, Volume 20, Issue 1, pp 205-237
Date: 09 Mar 2010

The order of meaningful elements in the Japanese verbal complex

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Abstract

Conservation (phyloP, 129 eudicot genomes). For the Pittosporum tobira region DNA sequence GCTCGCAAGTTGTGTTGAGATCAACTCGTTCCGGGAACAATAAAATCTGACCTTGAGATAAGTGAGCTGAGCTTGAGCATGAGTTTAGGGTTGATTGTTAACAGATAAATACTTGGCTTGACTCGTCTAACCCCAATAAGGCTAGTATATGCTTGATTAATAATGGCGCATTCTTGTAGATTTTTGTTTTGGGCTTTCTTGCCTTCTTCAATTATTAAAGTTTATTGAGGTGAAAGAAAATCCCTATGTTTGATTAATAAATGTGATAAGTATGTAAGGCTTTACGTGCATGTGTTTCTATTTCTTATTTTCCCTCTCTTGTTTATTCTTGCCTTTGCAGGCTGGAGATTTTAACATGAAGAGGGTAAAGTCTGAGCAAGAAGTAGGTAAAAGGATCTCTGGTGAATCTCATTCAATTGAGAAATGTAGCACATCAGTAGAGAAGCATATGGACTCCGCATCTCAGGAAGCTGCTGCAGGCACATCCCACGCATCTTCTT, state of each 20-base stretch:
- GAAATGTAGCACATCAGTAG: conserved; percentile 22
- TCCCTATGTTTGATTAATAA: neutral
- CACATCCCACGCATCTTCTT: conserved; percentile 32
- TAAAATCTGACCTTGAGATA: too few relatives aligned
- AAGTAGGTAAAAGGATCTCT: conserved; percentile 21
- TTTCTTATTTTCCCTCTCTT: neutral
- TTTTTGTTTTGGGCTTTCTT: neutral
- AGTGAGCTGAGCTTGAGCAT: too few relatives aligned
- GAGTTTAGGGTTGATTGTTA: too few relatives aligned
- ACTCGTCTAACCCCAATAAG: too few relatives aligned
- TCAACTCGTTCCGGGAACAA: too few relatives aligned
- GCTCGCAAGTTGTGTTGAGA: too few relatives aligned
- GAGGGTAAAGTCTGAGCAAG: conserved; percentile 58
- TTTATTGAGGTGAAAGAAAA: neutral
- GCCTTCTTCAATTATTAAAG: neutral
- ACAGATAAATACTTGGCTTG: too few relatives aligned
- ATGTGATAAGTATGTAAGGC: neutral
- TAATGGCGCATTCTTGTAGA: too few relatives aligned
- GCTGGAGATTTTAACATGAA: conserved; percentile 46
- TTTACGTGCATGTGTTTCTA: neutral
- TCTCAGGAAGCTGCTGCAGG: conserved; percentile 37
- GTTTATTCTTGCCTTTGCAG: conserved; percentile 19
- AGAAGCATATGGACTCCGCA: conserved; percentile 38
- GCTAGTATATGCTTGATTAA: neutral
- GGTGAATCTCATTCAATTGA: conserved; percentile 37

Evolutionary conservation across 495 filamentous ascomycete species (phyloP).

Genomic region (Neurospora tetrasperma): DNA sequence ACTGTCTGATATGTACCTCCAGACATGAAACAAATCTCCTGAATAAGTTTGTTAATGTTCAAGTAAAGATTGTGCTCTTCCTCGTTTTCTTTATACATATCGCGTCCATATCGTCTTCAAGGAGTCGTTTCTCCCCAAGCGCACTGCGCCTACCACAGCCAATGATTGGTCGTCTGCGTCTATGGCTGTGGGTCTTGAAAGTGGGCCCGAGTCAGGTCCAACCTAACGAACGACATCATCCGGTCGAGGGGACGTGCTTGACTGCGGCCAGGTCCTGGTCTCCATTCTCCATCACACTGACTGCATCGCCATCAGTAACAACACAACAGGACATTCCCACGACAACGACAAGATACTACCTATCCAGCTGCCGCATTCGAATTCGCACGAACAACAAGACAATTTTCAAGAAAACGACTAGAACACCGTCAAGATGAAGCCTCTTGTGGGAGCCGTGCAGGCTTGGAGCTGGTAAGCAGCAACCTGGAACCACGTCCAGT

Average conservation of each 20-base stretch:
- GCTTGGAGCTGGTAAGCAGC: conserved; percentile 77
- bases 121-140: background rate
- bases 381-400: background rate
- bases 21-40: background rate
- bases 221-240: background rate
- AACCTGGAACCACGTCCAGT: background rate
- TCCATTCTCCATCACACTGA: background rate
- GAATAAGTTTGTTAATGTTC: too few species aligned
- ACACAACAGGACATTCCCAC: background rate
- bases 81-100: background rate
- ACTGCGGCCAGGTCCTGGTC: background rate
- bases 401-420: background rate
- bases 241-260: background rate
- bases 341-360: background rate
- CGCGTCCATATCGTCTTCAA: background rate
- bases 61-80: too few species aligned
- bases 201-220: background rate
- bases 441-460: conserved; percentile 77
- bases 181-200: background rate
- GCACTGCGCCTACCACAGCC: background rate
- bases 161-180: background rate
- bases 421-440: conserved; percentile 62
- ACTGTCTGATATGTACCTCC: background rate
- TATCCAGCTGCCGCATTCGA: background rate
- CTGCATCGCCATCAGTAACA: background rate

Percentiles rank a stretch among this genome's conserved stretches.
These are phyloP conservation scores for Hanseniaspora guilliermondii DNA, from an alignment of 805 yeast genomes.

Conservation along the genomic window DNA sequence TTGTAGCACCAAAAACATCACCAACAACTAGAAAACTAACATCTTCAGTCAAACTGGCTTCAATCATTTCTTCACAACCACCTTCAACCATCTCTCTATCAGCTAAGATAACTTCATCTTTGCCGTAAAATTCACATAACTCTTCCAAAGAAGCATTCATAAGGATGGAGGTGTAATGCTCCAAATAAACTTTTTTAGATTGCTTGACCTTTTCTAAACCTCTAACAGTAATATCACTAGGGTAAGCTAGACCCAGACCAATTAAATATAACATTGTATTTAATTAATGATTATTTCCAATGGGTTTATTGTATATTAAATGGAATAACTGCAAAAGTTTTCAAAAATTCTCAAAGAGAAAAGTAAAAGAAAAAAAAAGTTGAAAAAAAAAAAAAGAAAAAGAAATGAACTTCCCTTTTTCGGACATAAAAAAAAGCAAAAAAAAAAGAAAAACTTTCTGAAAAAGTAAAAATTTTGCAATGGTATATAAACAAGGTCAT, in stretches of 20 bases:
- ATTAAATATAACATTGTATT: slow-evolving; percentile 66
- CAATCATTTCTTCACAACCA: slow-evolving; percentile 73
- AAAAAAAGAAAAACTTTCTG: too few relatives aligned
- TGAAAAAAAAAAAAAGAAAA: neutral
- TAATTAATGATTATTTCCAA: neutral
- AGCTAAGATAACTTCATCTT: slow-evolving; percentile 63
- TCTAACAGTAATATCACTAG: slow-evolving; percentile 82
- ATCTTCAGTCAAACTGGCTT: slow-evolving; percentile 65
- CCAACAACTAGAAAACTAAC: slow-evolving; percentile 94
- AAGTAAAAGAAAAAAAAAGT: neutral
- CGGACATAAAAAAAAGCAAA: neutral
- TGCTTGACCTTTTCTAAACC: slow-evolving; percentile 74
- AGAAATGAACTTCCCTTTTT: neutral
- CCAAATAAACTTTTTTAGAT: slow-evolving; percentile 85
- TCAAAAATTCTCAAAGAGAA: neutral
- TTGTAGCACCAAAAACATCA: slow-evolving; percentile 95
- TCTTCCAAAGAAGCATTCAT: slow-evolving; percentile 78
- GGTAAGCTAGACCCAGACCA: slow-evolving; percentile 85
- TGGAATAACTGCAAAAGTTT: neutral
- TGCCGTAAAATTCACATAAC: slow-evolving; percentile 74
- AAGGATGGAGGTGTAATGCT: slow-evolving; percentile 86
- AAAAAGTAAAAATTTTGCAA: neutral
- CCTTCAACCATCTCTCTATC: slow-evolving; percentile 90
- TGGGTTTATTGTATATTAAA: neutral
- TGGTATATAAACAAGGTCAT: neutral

This paper explores the order of meaningful elements in the Japanese verbal complex. The ‘verbal complex’ refers to the verbal predicate extended both by affixes and by morphologically independent items in periphrastic constructions, corresponding to auxiliaries in other languages. The main focus in this paper is on the relationship between the order of meaningful elements and semantic scope. It is shown that the order of meaningful elements overwhelmingly obeys semantic scope. Exceptions concern cases with scope ambiguity and cases where surface order is irrelevant because categories do not interact with each other. The study shows that although morphosyntactic restrictions on the combination of meaningful elements exist, these restrictions mostly conform to semantic scope, and where they do not, the restrictions can often be circumvented by the use of alternative constructions with light verbs and formal nouns. As a corollary of the investigation a scopal hierarchy of categories in the Japanese verbal complex is proposed.